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20 Email Design Best Practices and Resources for Beginners

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Read Time: 7 mins

Even for experience designers, building email newsletters isn't easy. You receive a lovely looking design, and you crack on with the development. Unfortunately, it just doesn't work as it should in every email clients. Styles don't display, images aren't visible, etc.

This is where these twenty best practices come in handy.

1: Keep the Design Simple

Emails are not like complex website designs; they should be nicely designed, but somewhat basic. Try basing your designs on a main header image followed by the main content.

The cleaner the design, the easier it will be to code, and the less chance of any abnormalities happening between various browsers and email clients.

2: Use Tables

Email clients live in the past, so all emails must be built using tables for layout. Some CSS styling can be used, but we will discuss this later.

Not Accepted


3: Have Web Browsers at the Ready

Make sure you have as many web browsers as possible available to you. Who knows who will view your email, and what he or she will be using to view it!

At the very least, use these:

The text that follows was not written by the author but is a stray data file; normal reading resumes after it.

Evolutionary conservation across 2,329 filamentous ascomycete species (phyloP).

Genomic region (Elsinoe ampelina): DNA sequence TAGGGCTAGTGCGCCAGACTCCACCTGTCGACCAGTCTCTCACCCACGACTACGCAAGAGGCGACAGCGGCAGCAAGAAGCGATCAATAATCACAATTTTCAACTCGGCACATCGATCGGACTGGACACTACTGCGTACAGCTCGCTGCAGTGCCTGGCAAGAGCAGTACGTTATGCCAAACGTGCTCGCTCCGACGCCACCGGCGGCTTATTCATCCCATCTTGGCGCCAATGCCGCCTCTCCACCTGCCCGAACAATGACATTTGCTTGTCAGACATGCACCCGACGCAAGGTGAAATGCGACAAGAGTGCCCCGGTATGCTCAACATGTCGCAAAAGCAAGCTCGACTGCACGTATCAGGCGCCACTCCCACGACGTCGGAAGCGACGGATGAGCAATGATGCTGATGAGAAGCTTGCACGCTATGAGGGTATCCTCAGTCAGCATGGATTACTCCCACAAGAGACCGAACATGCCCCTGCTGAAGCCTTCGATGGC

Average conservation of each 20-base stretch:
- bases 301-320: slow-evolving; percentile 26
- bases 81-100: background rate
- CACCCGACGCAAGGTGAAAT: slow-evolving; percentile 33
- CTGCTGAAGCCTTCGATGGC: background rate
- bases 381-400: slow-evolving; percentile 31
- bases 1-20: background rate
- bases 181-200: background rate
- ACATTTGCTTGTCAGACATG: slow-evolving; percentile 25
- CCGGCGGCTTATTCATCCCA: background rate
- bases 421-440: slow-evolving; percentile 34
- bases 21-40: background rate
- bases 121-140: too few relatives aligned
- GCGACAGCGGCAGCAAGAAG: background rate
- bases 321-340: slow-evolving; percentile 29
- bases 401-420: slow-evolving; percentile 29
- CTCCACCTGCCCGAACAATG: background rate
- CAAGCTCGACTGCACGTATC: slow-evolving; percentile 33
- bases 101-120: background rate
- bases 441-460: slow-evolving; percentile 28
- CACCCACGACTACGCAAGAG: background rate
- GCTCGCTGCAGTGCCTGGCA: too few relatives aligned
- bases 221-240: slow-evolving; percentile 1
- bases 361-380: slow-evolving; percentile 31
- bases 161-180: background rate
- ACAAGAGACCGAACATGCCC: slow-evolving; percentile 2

• Internet Explorer 6
  • Internet Explorer 7
  • Internet Explorer 8
  • Mozilla Firefox 3
  • Apple Safari 3
  • Google Chrome

4: Sign Up for all the Major Email Clients

Sign up for as many email accounts as you can think of. Below is a list of email clients to get you started:

Please note that they're are other, more convenient services that can be used instead; however, many of these charge monthly fees. For more information, review Litmusapp.

5: Use Inline Styles

If this were the website world, every developer on the planet would say, "do not use inline styles, create a class for it". Unfortunately, in an email, this is not possible, as the email clients will strip them out, and we don't want that. So if anything needs to be styled, use inline styles.

Elements like font type and size can be used within the <table> tag, but individual styles should be placed on <td>'s.

6: Give all Images Alt Tags

This is a very important step to take, but is often forgotten by many. Styling the <td> for which images are in, with font types, size and color, will allow for your email to degrade gracefully when images are off by default.

No Alt Tags

Alt Tags

7: Do not Set Widths or Heights to Images

Again, this is a further step to take in order for a lovely gracefully degraded email. If images are off by default, there dimensions will be present, leaving a lot of unnecessary white space throughout.

8: Wrap the Email in a 100% Width Table

Email clients only take the code within the body tags, not the body tags themselves. In order to use a background color, you must create a 100% width table to "fake" the background effect.

9: No Wider than 600px

Many people don't actually open their email; they instead view them in the preview panel. On average the smallest preview panel is around 600px, so always design your emails accordingly, unless you don't want your full email viewable in the preview panel, of course.

10: Link Styling

Don't forget to style the <a> tag. This will overwrite the email client's standard link tags.

11: Try not to Nest Tables

Apart from the 100% width wrap table, you should try your best not to nest additional tables. This is easily avoidable; use the stacking system instead.